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An interview with XenZone founder Elaine Bousfield

Elaine Bousfield, a former therapist, is the founder of XenZone, an organisation that aims to remove barriers and increase access to mental health support through technological innovation. In 2004, XenZone established the UK's first online counselling and mental health resource service for children and young people, Kooth. Following the success of Kooth, Qwell was launched to offer this service to adults. Most recently, XenZone has adapted its service for students – Kooth Student is currently offered to students at the University of West England as part of a seven-month pilot.

For more information on XenZone and Kooth Student, see the website.

Why was Kooth developed?

I established XenZone in 2001 when I was working as a therapist in a Manchester-based mental health charity. I wanted to find a way of reaching those who needed mental health support but, for a variety of reasons, did not feel able to speak out. A particular issue that I observed during this time was that few men and boys were coming forward to seek help for mental health issues. Research conducted by the Samaritans at that time suggested that the accessibility and anonymity of online support would especially appeal to this group.

The Kooth service is aimed at 11-25-year olds and currently covers 37% of the UK. It is free at the point of use, and those accessing the service can speak to a trained therapist online until 10pm, seven days a week. Kooth counsellors treat the sessions as they would a face-to-face meeting, bringing cases to supervision and taking part in regular clinical team meetings. meeting. Users can also make use of self-help materials and take part in group chats in a monitored forum.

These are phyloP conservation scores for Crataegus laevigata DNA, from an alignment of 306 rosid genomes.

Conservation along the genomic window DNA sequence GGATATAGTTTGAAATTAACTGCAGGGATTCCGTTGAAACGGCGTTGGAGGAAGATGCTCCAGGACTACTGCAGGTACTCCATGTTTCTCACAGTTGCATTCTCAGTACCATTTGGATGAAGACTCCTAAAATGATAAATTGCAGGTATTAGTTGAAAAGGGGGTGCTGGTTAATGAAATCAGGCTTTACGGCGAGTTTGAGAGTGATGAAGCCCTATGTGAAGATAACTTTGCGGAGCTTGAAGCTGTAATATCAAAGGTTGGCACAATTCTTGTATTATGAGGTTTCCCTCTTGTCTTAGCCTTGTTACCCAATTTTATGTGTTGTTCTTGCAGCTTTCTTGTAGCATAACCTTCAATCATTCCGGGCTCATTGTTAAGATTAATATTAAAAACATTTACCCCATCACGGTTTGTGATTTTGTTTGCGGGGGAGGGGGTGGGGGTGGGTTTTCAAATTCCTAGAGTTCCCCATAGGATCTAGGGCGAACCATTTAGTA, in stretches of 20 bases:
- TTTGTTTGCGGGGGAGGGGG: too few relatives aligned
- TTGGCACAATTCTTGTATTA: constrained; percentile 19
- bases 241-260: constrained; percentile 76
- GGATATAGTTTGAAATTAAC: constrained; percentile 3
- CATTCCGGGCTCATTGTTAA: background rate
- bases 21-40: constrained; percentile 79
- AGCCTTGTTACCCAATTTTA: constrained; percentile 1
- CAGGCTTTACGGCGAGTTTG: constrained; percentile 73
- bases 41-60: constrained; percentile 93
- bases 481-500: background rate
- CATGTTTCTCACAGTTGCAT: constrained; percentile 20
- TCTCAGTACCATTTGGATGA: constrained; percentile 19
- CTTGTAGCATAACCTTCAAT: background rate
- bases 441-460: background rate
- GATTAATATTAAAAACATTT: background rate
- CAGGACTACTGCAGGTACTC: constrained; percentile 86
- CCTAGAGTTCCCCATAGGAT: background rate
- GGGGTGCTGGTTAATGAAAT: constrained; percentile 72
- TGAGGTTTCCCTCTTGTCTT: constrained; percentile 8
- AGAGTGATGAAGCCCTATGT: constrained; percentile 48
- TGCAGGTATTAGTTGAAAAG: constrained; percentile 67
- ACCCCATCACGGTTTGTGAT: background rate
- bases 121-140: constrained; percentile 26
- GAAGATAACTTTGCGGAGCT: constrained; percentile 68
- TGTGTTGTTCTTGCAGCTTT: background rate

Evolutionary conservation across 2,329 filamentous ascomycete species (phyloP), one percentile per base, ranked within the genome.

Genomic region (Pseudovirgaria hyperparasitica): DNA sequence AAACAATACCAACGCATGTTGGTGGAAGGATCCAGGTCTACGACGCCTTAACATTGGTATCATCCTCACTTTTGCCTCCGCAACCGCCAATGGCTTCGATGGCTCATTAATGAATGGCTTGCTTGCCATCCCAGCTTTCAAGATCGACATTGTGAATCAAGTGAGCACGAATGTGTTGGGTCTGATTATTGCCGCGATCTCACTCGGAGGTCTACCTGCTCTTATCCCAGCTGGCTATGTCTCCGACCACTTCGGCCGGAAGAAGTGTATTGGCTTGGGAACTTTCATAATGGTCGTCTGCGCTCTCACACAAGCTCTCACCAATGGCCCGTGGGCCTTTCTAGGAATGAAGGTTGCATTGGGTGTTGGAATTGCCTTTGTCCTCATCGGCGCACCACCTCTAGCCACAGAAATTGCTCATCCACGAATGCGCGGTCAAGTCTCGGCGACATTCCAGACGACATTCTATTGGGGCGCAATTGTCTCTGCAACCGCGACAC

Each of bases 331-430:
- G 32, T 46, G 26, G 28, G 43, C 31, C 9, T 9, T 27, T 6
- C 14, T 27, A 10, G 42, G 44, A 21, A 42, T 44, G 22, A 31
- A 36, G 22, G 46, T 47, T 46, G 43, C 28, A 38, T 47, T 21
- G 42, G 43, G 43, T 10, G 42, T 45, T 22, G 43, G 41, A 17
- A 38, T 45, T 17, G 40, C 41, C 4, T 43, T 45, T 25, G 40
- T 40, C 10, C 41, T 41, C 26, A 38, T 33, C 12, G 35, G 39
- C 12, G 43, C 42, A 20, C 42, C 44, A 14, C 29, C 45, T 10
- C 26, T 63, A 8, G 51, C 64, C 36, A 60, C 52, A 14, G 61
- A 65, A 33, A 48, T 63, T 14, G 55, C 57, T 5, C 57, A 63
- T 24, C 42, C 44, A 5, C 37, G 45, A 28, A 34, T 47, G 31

What is the average age of a Kooth user, and what are some of the common reasons for logging on to the service?

Looking at 2016-17 data, Kooth users are typically 13-15 years of age, but we have users up to the age of 25 regularly logging on. We launched Kooth Student in September last year and have a pilot running at the University of the West of England, which is already proving popular with students.

Taking Kooth as a whole, between October and December 2017, the top ten issues in order of prominence were: anxiety/stress, friendships, depression, self-worth, confidence, family relationships, self-harm, loneliness, boyfriend/girlfriend issues and bullying. When young people log on, they can speak to trained, professional counsellors who will help them in a variety of ways, such as exploring their emotions, setting personal goals, utilising self-help tools, working ​on emotional regulation (particularly those who are managing feelings of anxiety), minimising self-harm, and building self-confidence.

In addition to speaking with a counsellor, what other support services can users access through Kooth?

There are also interactive, live forums on the site; these run on three evenings a week and are monitored by trained members of staff. Users can read comments or submit their own, and these are checked by the moderators before publication for triggering language or themes. Over the last year, 17,000 people have taken part in the forum. Our articles, which offer advice and support on a wide range of issues, had over 133,000 views in the same period. ​

What other barriers do you feel exist when it comes to seeking help for a mental health issue?

A November 2017 study which analysed Kooth user demographics found that black and ethnic minority groups are less likely to access traditional mental health services; individuals in these groups may not as culturally comfortable receiving face-to-face support which is why there has been a higher than expected uptake online.

Young people also worry about their parents finding out if they are feeling a certain way, or need to access support. This is why the anonymity of Kooth is so important and helps increase acces